West Tisbury police investigate laundry pellet case

Oak Bluffs woman charged with breaking and entering, property destruction, disorderly conduct.

Daisy Moreau, 26, allegedly broke into the health center. — courtesy Dukes County Sheriffs Department

An Oak Bluffs woman was arrested by West Tisbury Police on Feb. 15, and arraigned on Feb. 18 in Edgartown District Court on charges of breaking and entering during the daytime, malicious destruction of property over $1,200, and disorderly conduct after allegedly breaking into the Environmental Health Center in West Tisbury and spreading Downy scent-booster pellets throughout the building.

Daisy Moreau, 26, allegedly broke into the health center at 24 Cournoyer Road on Saturday, Feb. 3, according to court records. The health center is operated by Dr. Lisa Nagy, an environmental health practitioner. Environmental medicine is a multidisciplinary field that focuses on how human health is affected by an individual’s surroundings.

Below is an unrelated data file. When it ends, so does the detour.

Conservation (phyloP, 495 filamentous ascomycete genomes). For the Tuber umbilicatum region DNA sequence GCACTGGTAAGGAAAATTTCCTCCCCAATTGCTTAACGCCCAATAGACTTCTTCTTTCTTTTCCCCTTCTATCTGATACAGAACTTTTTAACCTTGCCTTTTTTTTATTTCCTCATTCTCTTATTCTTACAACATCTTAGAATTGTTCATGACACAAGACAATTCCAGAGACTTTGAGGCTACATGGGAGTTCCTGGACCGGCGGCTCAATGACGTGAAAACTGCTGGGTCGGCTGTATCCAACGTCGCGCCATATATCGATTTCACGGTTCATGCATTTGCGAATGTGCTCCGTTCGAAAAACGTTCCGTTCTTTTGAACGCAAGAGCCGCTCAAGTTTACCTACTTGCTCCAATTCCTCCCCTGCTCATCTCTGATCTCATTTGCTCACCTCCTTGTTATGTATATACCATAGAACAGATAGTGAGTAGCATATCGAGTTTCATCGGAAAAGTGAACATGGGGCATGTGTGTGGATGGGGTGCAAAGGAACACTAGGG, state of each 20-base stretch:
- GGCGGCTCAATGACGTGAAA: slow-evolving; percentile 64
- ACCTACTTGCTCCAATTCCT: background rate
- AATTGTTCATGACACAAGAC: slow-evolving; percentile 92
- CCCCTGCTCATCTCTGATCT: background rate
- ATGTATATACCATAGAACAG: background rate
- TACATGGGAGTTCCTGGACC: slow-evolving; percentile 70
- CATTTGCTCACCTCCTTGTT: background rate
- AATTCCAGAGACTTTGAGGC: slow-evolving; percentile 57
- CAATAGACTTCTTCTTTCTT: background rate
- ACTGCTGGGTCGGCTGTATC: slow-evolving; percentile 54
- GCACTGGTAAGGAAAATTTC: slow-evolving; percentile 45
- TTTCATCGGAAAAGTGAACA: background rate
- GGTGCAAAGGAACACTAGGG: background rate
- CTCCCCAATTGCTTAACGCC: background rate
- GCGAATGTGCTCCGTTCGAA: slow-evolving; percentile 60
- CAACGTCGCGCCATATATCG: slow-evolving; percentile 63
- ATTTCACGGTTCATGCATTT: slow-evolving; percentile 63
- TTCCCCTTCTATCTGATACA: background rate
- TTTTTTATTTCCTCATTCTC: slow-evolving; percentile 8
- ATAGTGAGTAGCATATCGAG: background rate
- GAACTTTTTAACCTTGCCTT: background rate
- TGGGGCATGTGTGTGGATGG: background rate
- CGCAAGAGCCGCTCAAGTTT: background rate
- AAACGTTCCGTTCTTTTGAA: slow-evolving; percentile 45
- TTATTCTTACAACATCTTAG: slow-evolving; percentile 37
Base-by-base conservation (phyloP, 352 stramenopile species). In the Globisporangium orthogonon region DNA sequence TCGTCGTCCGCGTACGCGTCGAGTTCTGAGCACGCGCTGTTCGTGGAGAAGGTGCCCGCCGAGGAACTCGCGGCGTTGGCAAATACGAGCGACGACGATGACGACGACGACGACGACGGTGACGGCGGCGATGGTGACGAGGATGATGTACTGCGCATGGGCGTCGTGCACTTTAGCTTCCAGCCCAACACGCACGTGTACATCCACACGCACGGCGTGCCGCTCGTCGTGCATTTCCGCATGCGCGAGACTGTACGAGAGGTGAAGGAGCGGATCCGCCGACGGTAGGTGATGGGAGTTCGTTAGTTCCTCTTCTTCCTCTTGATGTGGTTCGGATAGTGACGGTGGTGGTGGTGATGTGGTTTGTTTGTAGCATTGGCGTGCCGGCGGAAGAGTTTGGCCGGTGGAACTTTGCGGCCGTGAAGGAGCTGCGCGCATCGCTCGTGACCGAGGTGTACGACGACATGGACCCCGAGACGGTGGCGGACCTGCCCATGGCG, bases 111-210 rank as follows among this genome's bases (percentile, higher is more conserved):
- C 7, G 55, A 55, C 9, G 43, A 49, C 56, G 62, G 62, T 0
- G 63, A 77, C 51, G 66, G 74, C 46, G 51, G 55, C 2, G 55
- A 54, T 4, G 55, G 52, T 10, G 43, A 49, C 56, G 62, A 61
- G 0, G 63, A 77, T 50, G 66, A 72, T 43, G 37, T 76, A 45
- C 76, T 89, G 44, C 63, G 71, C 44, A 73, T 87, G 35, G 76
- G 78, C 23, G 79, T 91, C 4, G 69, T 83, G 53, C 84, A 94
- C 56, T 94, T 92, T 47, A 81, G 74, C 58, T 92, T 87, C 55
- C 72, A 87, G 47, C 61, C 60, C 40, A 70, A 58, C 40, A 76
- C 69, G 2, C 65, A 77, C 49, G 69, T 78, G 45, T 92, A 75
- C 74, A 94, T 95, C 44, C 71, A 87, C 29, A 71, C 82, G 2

Nagy treats electrosensitive and chemically sensitive patients who, according to the center’s website, are negatively affected by things such as fluorescent lighting, Wi-Fi and certain types of computers, and perfume, hairspray, or other odorous chemical products.

According to court records, Moreau is alleged to have broken into the facility and “dumped Downy Unstoppables in-wash scent booster pellets in various locations around the first floor of the building.”

Moreau allegedly dumped the pellets in a sauna at the facility that is used for one of Nagy’s treatments meant to cleanse the body of toxins.